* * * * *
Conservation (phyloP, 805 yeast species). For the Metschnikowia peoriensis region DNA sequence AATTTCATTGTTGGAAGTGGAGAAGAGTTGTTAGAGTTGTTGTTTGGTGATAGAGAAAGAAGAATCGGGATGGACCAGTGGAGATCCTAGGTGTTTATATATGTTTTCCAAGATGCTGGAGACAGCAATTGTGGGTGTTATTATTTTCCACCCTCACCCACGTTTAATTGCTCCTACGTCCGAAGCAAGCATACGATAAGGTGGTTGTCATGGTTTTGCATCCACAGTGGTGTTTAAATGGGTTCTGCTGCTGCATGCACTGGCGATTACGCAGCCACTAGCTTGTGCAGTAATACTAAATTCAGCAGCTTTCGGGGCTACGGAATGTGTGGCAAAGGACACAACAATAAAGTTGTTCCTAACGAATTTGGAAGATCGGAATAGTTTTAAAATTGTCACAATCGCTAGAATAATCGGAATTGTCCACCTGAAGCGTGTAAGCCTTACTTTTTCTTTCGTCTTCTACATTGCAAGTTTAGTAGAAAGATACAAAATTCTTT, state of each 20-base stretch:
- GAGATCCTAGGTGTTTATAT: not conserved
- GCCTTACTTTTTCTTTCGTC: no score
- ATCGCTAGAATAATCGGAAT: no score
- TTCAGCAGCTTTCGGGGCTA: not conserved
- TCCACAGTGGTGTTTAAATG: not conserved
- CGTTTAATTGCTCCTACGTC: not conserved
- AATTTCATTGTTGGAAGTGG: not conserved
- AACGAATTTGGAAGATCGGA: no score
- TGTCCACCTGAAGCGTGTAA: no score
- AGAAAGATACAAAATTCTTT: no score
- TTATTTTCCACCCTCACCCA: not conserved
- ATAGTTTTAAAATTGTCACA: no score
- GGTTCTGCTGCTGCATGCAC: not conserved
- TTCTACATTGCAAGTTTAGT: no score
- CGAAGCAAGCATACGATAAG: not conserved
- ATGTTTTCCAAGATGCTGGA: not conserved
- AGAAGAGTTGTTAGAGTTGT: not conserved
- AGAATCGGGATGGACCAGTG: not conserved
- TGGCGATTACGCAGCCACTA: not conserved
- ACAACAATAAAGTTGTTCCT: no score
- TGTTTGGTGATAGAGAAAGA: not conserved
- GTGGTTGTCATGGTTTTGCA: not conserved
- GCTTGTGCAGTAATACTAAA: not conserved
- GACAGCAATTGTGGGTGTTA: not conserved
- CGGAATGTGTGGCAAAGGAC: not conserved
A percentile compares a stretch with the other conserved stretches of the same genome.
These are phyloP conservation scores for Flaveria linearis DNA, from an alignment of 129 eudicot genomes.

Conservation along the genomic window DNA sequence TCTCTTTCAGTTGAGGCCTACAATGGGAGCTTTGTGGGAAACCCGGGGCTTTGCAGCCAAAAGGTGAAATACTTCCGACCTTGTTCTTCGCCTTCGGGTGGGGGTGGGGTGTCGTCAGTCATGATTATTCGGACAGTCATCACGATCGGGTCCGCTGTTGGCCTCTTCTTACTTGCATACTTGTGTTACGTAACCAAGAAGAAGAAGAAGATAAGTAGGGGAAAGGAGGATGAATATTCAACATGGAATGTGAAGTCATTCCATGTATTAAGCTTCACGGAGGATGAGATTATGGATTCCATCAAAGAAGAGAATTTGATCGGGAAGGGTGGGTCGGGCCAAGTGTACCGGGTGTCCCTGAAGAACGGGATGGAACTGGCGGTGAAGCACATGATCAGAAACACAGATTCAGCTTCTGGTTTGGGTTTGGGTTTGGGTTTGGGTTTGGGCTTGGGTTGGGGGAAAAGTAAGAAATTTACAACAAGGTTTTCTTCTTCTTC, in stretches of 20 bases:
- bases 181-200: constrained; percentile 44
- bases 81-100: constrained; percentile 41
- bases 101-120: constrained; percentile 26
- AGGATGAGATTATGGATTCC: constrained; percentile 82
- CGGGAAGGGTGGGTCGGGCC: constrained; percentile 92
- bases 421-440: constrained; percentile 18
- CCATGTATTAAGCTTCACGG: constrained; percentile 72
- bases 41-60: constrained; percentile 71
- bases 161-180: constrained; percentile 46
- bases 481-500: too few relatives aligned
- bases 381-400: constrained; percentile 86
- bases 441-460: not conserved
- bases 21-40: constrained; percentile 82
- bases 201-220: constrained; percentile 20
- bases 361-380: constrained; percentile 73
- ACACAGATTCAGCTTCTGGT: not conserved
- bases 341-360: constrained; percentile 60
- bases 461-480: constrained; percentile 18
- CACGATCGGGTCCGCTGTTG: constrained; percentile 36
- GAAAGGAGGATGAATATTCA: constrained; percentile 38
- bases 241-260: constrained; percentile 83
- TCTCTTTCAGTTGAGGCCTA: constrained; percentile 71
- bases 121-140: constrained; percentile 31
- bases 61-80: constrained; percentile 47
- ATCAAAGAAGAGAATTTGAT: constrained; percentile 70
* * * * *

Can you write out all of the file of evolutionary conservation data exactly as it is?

Conservation (phyloP, 805 yeast species). For the Metschnikowia peoriensis region DNA sequence AATTTCATTGTTGGAAGTGGAGAAGAGTTGTTAGAGTTGTTGTTTGGTGATAGAGAAAGAAGAATCGGGATGGACCAGTGGAGATCCTAGGTGTTTATATATGTTTTCCAAGATGCTGGAGACAGCAATTGTGGGTGTTATTATTTTCCACCCTCACCCACGTTTAATTGCTCCTACGTCCGAAGCAAGCATACGATAAGGTGGTTGTCATGGTTTTGCATCCACAGTGGTGTTTAAATGGGTTCTGCTGCTGCATGCACTGGCGATTACGCAGCCACTAGCTTGTGCAGTAATACTAAATTCAGCAGCTTTCGGGGCTACGGAATGTGTGGCAAAGGACACAACAATAAAGTTGTTCCTAACGAATTTGGAAGATCGGAATAGTTTTAAAATTGTCACAATCGCTAGAATAATCGGAATTGTCCACCTGAAGCGTGTAAGCCTTACTTTTTCTTTCGTCTTCTACATTGCAAGTTTAGTAGAAAGATACAAAATTCTTT, state of each 20-base stretch:
- GAGATCCTAGGTGTTTATAT: not conserved
- GCCTTACTTTTTCTTTCGTC: no score
- ATCGCTAGAATAATCGGAAT: no score
- TTCAGCAGCTTTCGGGGCTA: not conserved
- TCCACAGTGGTGTTTAAATG: not conserved
- CGTTTAATTGCTCCTACGTC: not conserved
- AATTTCATTGTTGGAAGTGG: not conserved
- AACGAATTTGGAAGATCGGA: no score
- TGTCCACCTGAAGCGTGTAA: no score
- AGAAAGATACAAAATTCTTT: no score
- TTATTTTCCACCCTCACCCA: not conserved
- ATAGTTTTAAAATTGTCACA: no score
- GGTTCTGCTGCTGCATGCAC: not conserved
- TTCTACATTGCAAGTTTAGT: no score
- CGAAGCAAGCATACGATAAG: not conserved
- ATGTTTTCCAAGATGCTGGA: not conserved
- AGAAGAGTTGTTAGAGTTGT: not conserved
- AGAATCGGGATGGACCAGTG: not conserved
- TGGCGATTACGCAGCCACTA: not conserved
- ACAACAATAAAGTTGTTCCT: no score
- TGTTTGGTGATAGAGAAAGA: not conserved
- GTGGTTGTCATGGTTTTGCA: not conserved
- GCTTGTGCAGTAATACTAAA: not conserved
- GACAGCAATTGTGGGTGTTA: not conserved
- CGGAATGTGTGGCAAAGGAC: not conserved
A percentile compares a stretch with the other conserved stretches of the same genome.
These are phyloP conservation scores for Flaveria linearis DNA, from an alignment of 129 eudicot genomes.

Conservation along the genomic window DNA sequence TCTCTTTCAGTTGAGGCCTACAATGGGAGCTTTGTGGGAAACCCGGGGCTTTGCAGCCAAAAGGTGAAATACTTCCGACCTTGTTCTTCGCCTTCGGGTGGGGGTGGGGTGTCGTCAGTCATGATTATTCGGACAGTCATCACGATCGGGTCCGCTGTTGGCCTCTTCTTACTTGCATACTTGTGTTACGTAACCAAGAAGAAGAAGAAGATAAGTAGGGGAAAGGAGGATGAATATTCAACATGGAATGTGAAGTCATTCCATGTATTAAGCTTCACGGAGGATGAGATTATGGATTCCATCAAAGAAGAGAATTTGATCGGGAAGGGTGGGTCGGGCCAAGTGTACCGGGTGTCCCTGAAGAACGGGATGGAACTGGCGGTGAAGCACATGATCAGAAACACAGATTCAGCTTCTGGTTTGGGTTTGGGTTTGGGTTTGGGTTTGGGCTTGGGTTGGGGGAAAAGTAAGAAATTTACAACAAGGTTTTCTTCTTCTTC, in stretches of 20 bases:
- bases 181-200: constrained; percentile 44
- bases 81-100: constrained; percentile 41
- bases 101-120: constrained; percentile 26
- AGGATGAGATTATGGATTCC: constrained; percentile 82
- CGGGAAGGGTGGGTCGGGCC: constrained; percentile 92
- bases 421-440: constrained; percentile 18
- CCATGTATTAAGCTTCACGG: constrained; percentile 72
- bases 41-60: constrained; percentile 71
- bases 161-180: constrained; percentile 46
- bases 481-500: too few relatives aligned
- bases 381-400: constrained; percentile 86
- bases 441-460: not conserved
- bases 21-40: constrained; percentile 82
- bases 201-220: constrained; percentile 20
- bases 361-380: constrained; percentile 73
- ACACAGATTCAGCTTCTGGT: not conserved
- bases 341-360: constrained; percentile 60
- bases 461-480: constrained; percentile 18
- CACGATCGGGTCCGCTGTTG: constrained; percentile 36
- GAAAGGAGGATGAATATTCA: constrained; percentile 38
- bases 241-260: constrained; percentile 83
- TCTCTTTCAGTTGAGGCCTA: constrained; percentile 71
- bases 121-140: constrained; percentile 31
- bases 61-80: constrained; percentile 47
- ATCAAAGAAGAGAATTTGAT: constrained; percentile 70